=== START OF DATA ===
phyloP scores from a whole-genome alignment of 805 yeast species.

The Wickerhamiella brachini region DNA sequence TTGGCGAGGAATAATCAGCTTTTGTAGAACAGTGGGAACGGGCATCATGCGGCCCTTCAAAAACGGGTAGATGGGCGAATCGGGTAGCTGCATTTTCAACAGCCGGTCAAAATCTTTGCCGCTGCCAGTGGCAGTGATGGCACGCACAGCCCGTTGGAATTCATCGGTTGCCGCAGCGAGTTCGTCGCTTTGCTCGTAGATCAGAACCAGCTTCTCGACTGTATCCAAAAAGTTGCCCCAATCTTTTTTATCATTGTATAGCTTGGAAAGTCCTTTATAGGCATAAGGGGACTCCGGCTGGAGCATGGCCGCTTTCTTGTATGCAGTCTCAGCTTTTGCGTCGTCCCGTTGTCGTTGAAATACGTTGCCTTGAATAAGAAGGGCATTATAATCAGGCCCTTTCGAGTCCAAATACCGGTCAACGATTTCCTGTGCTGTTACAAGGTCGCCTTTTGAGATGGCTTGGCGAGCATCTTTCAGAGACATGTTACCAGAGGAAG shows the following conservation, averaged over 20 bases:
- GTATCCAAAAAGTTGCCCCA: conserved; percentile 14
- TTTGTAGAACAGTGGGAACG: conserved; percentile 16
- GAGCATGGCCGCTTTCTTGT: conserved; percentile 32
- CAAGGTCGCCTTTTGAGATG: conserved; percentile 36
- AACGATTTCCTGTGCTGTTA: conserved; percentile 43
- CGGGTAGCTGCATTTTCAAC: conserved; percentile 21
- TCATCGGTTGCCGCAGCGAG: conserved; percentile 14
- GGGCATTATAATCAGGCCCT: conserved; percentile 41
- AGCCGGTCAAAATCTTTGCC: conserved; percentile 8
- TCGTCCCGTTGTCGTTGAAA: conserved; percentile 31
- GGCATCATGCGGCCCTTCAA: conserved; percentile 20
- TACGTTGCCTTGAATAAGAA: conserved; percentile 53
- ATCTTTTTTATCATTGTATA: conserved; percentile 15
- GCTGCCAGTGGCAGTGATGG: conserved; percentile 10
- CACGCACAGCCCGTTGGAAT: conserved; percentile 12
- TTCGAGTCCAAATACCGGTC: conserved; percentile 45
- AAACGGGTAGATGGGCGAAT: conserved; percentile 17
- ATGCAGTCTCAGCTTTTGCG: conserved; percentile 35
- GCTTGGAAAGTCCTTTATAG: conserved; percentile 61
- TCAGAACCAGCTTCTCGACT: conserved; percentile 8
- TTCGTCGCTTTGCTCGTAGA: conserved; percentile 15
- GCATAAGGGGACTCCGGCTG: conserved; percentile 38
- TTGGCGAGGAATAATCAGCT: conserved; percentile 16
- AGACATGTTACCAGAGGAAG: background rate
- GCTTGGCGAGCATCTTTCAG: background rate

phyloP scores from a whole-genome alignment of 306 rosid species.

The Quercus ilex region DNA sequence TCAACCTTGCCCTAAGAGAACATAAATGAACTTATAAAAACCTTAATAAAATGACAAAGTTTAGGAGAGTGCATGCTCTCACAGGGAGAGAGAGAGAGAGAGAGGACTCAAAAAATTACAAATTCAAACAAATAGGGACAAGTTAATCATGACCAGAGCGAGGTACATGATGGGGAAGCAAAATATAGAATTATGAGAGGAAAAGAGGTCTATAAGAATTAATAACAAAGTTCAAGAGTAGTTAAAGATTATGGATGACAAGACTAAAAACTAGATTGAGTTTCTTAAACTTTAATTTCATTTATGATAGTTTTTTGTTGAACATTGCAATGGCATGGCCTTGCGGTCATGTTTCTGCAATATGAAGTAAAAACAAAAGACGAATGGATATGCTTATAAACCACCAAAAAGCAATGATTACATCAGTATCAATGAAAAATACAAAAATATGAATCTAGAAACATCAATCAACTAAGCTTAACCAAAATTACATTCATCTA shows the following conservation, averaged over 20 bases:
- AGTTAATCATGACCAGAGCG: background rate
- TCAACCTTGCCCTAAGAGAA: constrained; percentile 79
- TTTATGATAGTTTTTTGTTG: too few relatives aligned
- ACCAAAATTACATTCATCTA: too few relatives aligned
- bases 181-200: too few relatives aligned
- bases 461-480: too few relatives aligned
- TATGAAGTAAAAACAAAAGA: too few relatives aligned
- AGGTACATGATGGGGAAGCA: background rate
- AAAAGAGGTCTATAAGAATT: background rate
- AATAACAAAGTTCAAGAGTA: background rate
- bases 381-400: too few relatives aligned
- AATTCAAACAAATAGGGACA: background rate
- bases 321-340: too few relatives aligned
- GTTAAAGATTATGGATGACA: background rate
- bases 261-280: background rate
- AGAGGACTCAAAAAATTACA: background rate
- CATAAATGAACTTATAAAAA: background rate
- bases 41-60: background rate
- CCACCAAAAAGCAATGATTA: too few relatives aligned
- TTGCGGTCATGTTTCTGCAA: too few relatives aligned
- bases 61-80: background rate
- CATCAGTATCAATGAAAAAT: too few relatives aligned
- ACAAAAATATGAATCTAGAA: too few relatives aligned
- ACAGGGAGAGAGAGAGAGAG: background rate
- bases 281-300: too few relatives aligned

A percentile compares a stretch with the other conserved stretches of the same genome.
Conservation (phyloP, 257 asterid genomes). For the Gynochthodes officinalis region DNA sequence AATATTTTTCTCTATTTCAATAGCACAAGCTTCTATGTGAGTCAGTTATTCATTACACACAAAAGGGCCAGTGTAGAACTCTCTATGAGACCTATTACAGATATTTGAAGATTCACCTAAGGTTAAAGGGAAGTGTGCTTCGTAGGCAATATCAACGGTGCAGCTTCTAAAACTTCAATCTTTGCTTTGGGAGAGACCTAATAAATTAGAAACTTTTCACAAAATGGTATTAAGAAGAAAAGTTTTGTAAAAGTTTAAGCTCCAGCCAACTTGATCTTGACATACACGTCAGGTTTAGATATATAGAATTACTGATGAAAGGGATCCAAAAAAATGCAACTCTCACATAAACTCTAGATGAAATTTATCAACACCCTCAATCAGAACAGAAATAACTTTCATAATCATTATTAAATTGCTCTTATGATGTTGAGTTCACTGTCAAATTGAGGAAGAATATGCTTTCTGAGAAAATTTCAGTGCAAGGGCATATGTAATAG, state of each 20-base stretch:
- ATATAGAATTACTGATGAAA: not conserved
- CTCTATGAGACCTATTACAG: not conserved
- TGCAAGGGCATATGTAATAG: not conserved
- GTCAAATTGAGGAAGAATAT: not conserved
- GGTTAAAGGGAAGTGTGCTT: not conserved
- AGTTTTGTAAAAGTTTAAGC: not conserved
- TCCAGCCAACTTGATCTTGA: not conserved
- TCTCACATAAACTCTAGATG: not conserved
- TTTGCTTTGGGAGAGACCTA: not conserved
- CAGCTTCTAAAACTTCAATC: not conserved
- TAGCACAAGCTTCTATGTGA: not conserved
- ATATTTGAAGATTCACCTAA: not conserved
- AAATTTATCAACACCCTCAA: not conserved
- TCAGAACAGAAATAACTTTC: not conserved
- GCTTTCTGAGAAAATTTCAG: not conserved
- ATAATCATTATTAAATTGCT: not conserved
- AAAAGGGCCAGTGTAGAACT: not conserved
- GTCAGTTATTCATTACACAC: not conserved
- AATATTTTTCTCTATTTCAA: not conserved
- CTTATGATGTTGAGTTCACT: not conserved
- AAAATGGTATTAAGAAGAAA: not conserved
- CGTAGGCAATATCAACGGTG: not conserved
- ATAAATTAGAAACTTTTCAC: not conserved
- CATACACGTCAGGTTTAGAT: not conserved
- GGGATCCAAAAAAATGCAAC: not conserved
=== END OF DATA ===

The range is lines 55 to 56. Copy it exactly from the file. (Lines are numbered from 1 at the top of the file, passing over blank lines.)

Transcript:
A percentile compares a stretch with the other conserved stretches of the same genome.
Conservation (phyloP, 257 asterid genomes). For the Gynochthodes officinalis region DNA sequence AATATTTTTCTCTATTTCAATAGCACAAGCTTCTATGTGAGTCAGTTATTCATTACACACAAAAGGGCCAGTGTAGAACTCTCTATGAGACCTATTACAGATATTTGAAGATTCACCTAAGGTTAAAGGGAAGTGTGCTTCGTAGGCAATATCAACGGTGCAGCTTCTAAAACTTCAATCTTTGCTTTGGGAGAGACCTAATAAATTAGAAACTTTTCACAAAATGGTATTAAGAAGAAAAGTTTTGTAAAAGTTTAAGCTCCAGCCAACTTGATCTTGACATACACGTCAGGTTTAGATATATAGAATTACTGATGAAAGGGATCCAAAAAAATGCAACTCTCACATAAACTCTAGATGAAATTTATCAACACCCTCAATCAGAACAGAAATAACTTTCATAATCATTATTAAATTGCTCTTATGATGTTGAGTTCACTGTCAAATTGAGGAAGAATATGCTTTCTGAGAAAATTTCAGTGCAAGGGCATATGTAATAG, state of each 20-base stretch: